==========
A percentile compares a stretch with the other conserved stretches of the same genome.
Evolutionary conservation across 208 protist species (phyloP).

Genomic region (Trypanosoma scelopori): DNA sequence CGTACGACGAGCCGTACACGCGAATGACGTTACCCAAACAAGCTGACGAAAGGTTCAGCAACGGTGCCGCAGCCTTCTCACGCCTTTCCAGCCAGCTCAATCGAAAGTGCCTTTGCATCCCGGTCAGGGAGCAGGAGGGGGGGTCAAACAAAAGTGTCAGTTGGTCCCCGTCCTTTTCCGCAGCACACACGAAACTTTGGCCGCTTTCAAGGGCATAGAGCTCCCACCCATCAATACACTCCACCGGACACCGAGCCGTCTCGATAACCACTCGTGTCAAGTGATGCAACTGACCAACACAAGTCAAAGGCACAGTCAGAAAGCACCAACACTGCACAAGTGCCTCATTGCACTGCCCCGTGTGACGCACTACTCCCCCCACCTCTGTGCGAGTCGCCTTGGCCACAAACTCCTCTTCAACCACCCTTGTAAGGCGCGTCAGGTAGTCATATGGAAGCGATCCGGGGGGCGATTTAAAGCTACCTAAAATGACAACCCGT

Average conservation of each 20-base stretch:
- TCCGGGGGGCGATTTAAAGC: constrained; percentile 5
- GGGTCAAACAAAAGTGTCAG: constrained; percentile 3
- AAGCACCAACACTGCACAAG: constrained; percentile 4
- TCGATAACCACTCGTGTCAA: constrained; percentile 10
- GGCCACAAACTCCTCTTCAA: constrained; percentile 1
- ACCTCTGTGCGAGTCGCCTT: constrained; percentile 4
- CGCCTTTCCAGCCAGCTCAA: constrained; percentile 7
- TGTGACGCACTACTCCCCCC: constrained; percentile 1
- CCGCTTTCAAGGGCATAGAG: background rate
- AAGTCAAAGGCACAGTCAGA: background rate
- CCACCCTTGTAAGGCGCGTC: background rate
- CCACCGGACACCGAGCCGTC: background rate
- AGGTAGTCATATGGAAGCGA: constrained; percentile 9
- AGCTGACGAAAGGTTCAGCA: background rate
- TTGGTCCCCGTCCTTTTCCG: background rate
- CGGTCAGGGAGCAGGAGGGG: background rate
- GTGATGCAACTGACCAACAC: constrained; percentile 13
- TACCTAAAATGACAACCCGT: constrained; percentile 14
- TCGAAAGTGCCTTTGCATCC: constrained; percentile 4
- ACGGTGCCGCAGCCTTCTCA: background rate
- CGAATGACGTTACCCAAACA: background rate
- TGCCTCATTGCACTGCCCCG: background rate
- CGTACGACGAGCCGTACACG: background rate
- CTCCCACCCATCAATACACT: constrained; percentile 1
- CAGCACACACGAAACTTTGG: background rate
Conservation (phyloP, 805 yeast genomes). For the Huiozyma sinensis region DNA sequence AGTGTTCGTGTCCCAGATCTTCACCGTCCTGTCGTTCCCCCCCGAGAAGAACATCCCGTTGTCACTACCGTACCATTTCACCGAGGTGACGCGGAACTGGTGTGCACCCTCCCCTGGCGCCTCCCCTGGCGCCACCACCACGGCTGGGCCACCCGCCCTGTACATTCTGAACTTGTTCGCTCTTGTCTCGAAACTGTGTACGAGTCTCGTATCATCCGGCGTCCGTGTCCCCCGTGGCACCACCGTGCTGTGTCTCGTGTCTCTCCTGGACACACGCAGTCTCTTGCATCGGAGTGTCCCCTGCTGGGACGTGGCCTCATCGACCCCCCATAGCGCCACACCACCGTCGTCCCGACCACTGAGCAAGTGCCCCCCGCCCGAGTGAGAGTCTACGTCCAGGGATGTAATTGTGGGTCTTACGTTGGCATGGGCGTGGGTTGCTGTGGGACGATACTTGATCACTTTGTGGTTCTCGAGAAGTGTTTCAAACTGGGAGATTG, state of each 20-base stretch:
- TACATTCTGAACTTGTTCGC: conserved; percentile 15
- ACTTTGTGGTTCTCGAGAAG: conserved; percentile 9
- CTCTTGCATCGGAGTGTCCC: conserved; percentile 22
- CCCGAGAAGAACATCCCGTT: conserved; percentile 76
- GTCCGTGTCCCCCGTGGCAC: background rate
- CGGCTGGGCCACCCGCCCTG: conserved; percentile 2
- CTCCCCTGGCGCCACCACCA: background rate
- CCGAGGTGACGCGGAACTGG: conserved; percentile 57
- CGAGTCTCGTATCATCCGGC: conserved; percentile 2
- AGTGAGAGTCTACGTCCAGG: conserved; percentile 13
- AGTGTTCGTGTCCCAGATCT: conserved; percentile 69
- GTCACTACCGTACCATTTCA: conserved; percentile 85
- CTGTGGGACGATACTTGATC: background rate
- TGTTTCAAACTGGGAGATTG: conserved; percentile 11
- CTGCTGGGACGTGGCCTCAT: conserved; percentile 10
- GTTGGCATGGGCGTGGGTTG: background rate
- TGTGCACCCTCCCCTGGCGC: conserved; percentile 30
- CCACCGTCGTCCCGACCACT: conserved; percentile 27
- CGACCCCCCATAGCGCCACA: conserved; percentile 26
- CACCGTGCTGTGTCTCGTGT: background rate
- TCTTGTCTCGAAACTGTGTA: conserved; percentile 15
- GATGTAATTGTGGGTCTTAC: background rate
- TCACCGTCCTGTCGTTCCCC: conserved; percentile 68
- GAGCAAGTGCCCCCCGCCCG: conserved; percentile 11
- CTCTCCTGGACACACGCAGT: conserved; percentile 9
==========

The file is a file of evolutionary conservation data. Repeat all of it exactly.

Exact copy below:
A percentile compares a stretch with the other conserved stretches of the same genome.
Evolutionary conservation across 208 protist species (phyloP).

Genomic region (Trypanosoma scelopori): DNA sequence CGTACGACGAGCCGTACACGCGAATGACGTTACCCAAACAAGCTGACGAAAGGTTCAGCAACGGTGCCGCAGCCTTCTCACGCCTTTCCAGCCAGCTCAATCGAAAGTGCCTTTGCATCCCGGTCAGGGAGCAGGAGGGGGGGTCAAACAAAAGTGTCAGTTGGTCCCCGTCCTTTTCCGCAGCACACACGAAACTTTGGCCGCTTTCAAGGGCATAGAGCTCCCACCCATCAATACACTCCACCGGACACCGAGCCGTCTCGATAACCACTCGTGTCAAGTGATGCAACTGACCAACACAAGTCAAAGGCACAGTCAGAAAGCACCAACACTGCACAAGTGCCTCATTGCACTGCCCCGTGTGACGCACTACTCCCCCCACCTCTGTGCGAGTCGCCTTGGCCACAAACTCCTCTTCAACCACCCTTGTAAGGCGCGTCAGGTAGTCATATGGAAGCGATCCGGGGGGCGATTTAAAGCTACCTAAAATGACAACCCGT

Average conservation of each 20-base stretch:
- TCCGGGGGGCGATTTAAAGC: constrained; percentile 5
- GGGTCAAACAAAAGTGTCAG: constrained; percentile 3
- AAGCACCAACACTGCACAAG: constrained; percentile 4
- TCGATAACCACTCGTGTCAA: constrained; percentile 10
- GGCCACAAACTCCTCTTCAA: constrained; percentile 1
- ACCTCTGTGCGAGTCGCCTT: constrained; percentile 4
- CGCCTTTCCAGCCAGCTCAA: constrained; percentile 7
- TGTGACGCACTACTCCCCCC: constrained; percentile 1
- CCGCTTTCAAGGGCATAGAG: background rate
- AAGTCAAAGGCACAGTCAGA: background rate
- CCACCCTTGTAAGGCGCGTC: background rate
- CCACCGGACACCGAGCCGTC: background rate
- AGGTAGTCATATGGAAGCGA: constrained; percentile 9
- AGCTGACGAAAGGTTCAGCA: background rate
- TTGGTCCCCGTCCTTTTCCG: background rate
- CGGTCAGGGAGCAGGAGGGG: background rate
- GTGATGCAACTGACCAACAC: constrained; percentile 13
- TACCTAAAATGACAACCCGT: constrained; percentile 14
- TCGAAAGTGCCTTTGCATCC: constrained; percentile 4
- ACGGTGCCGCAGCCTTCTCA: background rate
- CGAATGACGTTACCCAAACA: background rate
- TGCCTCATTGCACTGCCCCG: background rate
- CGTACGACGAGCCGTACACG: background rate
- CTCCCACCCATCAATACACT: constrained; percentile 1
- CAGCACACACGAAACTTTGG: background rate
Conservation (phyloP, 805 yeast genomes). For the Huiozyma sinensis region DNA sequence AGTGTTCGTGTCCCAGATCTTCACCGTCCTGTCGTTCCCCCCCGAGAAGAACATCCCGTTGTCACTACCGTACCATTTCACCGAGGTGACGCGGAACTGGTGTGCACCCTCCCCTGGCGCCTCCCCTGGCGCCACCACCACGGCTGGGCCACCCGCCCTGTACATTCTGAACTTGTTCGCTCTTGTCTCGAAACTGTGTACGAGTCTCGTATCATCCGGCGTCCGTGTCCCCCGTGGCACCACCGTGCTGTGTCTCGTGTCTCTCCTGGACACACGCAGTCTCTTGCATCGGAGTGTCCCCTGCTGGGACGTGGCCTCATCGACCCCCCATAGCGCCACACCACCGTCGTCCCGACCACTGAGCAAGTGCCCCCCGCCCGAGTGAGAGTCTACGTCCAGGGATGTAATTGTGGGTCTTACGTTGGCATGGGCGTGGGTTGCTGTGGGACGATACTTGATCACTTTGTGGTTCTCGAGAAGTGTTTCAAACTGGGAGATTG, state of each 20-base stretch:
- TACATTCTGAACTTGTTCGC: conserved; percentile 15
- ACTTTGTGGTTCTCGAGAAG: conserved; percentile 9
- CTCTTGCATCGGAGTGTCCC: conserved; percentile 22
- CCCGAGAAGAACATCCCGTT: conserved; percentile 76
- GTCCGTGTCCCCCGTGGCAC: background rate
- CGGCTGGGCCACCCGCCCTG: conserved; percentile 2
- CTCCCCTGGCGCCACCACCA: background rate
- CCGAGGTGACGCGGAACTGG: conserved; percentile 57
- CGAGTCTCGTATCATCCGGC: conserved; percentile 2
- AGTGAGAGTCTACGTCCAGG: conserved; percentile 13
- AGTGTTCGTGTCCCAGATCT: conserved; percentile 69
- GTCACTACCGTACCATTTCA: conserved; percentile 85
- CTGTGGGACGATACTTGATC: background rate
- TGTTTCAAACTGGGAGATTG: conserved; percentile 11
- CTGCTGGGACGTGGCCTCAT: conserved; percentile 10
- GTTGGCATGGGCGTGGGTTG: background rate
- TGTGCACCCTCCCCTGGCGC: conserved; percentile 30
- CCACCGTCGTCCCGACCACT: conserved; percentile 27
- CGACCCCCCATAGCGCCACA: conserved; percentile 26
- CACCGTGCTGTGTCTCGTGT: background rate
- TCTTGTCTCGAAACTGTGTA: conserved; percentile 15
- GATGTAATTGTGGGTCTTAC: background rate
- TCACCGTCCTGTCGTTCCCC: conserved; percentile 68
- GAGCAAGTGCCCCCCGCCCG: conserved; percentile 11
- CTCTCCTGGACACACGCAGT: conserved; percentile 9